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CQC asks whether CCTV should be used in care homes

camerasThe Care Quality Commission (CQC) has announced plans to install hidden cameras and ‘mystery shoppers’ in care homes in a bid to increase the regulations of social care. Care homes and social care premises are home for some of society’s most vulnerable people. To subject them to covert surveillance where there is not reasonable cause for suspicion would be both an attack on their privacy and dignity.

In a signposting document which has been published today ahead of a full public consultation, Andrea Sutcliffe, Britain’s first Chief Inspector of Adult Social Care, said: “We would like to have an open conversation with people about the use of mystery shoppers and hidden cameras, and whether they would contribute to promoting a culture of safety and quality, while respecting people’s rights to privacy and dignity.”

It is important to consider the culture of care homes and whether we want them to have the same kind of atmosphere as a prison. It is of course right to investigate specific complaints, but this should not entail the routine, undisclosed surveillance of our loved ones. Any measures should be both necessary and proportionate, a balance that is essential to maintain in such a sensitive environment and where emotions are likely to run high if wrongdoing is alleged.

What must be remembered is that care homes are just that, homes. The vast majority of residents, whilst vulnerable, completely have their wits about them and should be fully consulted before any CCTV cameras are installed, especially if the cameras are to be in their private rooms. Any reforms should be focused on ensuring residents feel safe and comfortable in their home, not increasing stress through unnecessary surveillance.

Posted on by Emma Carr Posted in CCTV, Privacy, Surveillance

9 Responses to CQC asks whether CCTV should be used in care homes

  1. Robin

    This proposal is, in my view outrageous. Working in a care home is one of the most demanding and under valued jobs one can do. I have worked in many homes (though not for some years) and other care settings and worked alongside probably hundreds of people. I have probably met two people who I would consider a risk. If cameras were installed there would no doubt be ares where they would not be permitted and it seems obvious that this is where abuse would take place. Better screening, pay and training would do much to prevent abuse in my view and ultimately I’d question the worth of any suggestions of an organisation which, not so long ago made the news because of its own significant failings.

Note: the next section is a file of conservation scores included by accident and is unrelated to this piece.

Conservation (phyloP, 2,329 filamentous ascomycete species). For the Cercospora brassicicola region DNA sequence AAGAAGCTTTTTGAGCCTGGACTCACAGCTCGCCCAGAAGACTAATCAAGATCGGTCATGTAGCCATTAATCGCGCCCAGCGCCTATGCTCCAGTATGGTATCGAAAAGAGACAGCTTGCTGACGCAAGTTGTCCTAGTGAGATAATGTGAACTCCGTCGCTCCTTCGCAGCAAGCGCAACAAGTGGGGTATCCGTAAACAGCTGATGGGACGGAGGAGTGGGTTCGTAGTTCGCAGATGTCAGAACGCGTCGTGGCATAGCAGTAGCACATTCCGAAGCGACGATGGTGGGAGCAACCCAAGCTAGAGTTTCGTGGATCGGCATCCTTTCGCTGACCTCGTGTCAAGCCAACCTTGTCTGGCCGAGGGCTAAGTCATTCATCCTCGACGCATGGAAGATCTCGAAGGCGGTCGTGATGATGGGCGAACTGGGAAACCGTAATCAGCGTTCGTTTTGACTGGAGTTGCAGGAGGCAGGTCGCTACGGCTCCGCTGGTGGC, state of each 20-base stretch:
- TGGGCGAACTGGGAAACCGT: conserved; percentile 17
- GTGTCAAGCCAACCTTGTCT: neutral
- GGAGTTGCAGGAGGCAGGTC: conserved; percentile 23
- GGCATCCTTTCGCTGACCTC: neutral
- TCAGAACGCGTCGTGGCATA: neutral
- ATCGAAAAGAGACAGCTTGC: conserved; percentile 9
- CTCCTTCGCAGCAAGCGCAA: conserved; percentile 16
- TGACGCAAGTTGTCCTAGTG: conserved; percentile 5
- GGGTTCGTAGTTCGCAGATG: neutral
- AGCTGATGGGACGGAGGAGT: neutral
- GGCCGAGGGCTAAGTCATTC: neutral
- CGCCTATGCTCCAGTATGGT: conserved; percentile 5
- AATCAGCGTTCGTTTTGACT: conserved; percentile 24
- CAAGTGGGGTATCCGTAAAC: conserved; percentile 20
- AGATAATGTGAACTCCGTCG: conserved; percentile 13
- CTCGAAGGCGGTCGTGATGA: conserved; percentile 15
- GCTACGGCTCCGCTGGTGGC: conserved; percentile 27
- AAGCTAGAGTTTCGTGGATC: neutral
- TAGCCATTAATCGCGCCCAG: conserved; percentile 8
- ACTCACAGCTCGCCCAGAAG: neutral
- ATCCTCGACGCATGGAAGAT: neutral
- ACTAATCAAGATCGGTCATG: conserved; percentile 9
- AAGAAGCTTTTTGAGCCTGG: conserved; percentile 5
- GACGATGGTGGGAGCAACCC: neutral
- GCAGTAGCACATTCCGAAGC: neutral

2. Khalid Malik

    I believe it would be an excellent idea, especially to monitor performance of nurses attending, time spent, and punctuality etc. It will also protect the elderly from BOGUS nurses appearing through the technology of Face Capture and TIME IN/OUT etc. The patients privacy would be protected for all times other that the VISITING TIMES and or during an Unusual attendance by someone outside the scheduled slots.

  3. Khalid Malik

    It will also place the Care Provider on alert and monitor performance accurately and cost effectively and save local authorities valuable HR to monitor productivity.

  4. P Silburn

    This will not work. There are residents who have dementia and at times they are at risks to themselves and others. There is no privacy or dignity watching them in compromising conditions, such as weeing on the floor etc. The head of the care commission has not got a glue. What about the rights of the care staff? Also the mystery shoppers will only bring about a culture of uncertainty and high emotions.

  5. and again

    Hidden cameras are the solution to everything these days – at least some would like us to think so. Is it not possible for people to do their job without getting spied upon? Care homes should be able to provide the service being paid for without resorting to putting residents under surveillance which absolutely is not respecting people’s rights to privacy and dignity. The worst thing about all of this is that those in positions of power appear to see surveillance as a first step and not as a last resort if ever.

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  7. christine

    There has to be some kind of protection for our vulnerable and elderly in our society, but I’m not sure whether camera are the answer.what have the inspectors of these establishments been doing, by not responding to complaints and as there title suggest inspecting on a regular basis. Also it seems to me that when a cleaners can be paid the same amount to be a carer (no disrespect to cleaners).It about time the councils stopped encouraging cheap contracts for the the sake of quality care and care providers should take care of their staff better by providing a decent hourly pay, and petrol allowance for us drivers including quality training so carers feel valued within their role, as most of us do it because we care.

  8. Brian Glenn

    I am the manager of four supported housing units,with a mental health specialism.
    I am interested in this discussion as it gives us the opportunity to debate safety , good support delivery and right to privacy.
    We are considering using video badges to record and monitor support delivered to our service users.
    The video badges are the same as the police and traffic wardens use.
    I know privacy is important but,using this will protect individuals by monitoring the support given.

  9. Paul Mensah

    I believe if you have nothing to hide and are a good carer then working under surveillance should not be a problem. Training of staff is a good measure to prevent abuse but not a deterrent! CCTV should be made compulsory in at least all the communal areas in a care setting to prevent abuse of vulnerable adults and children.

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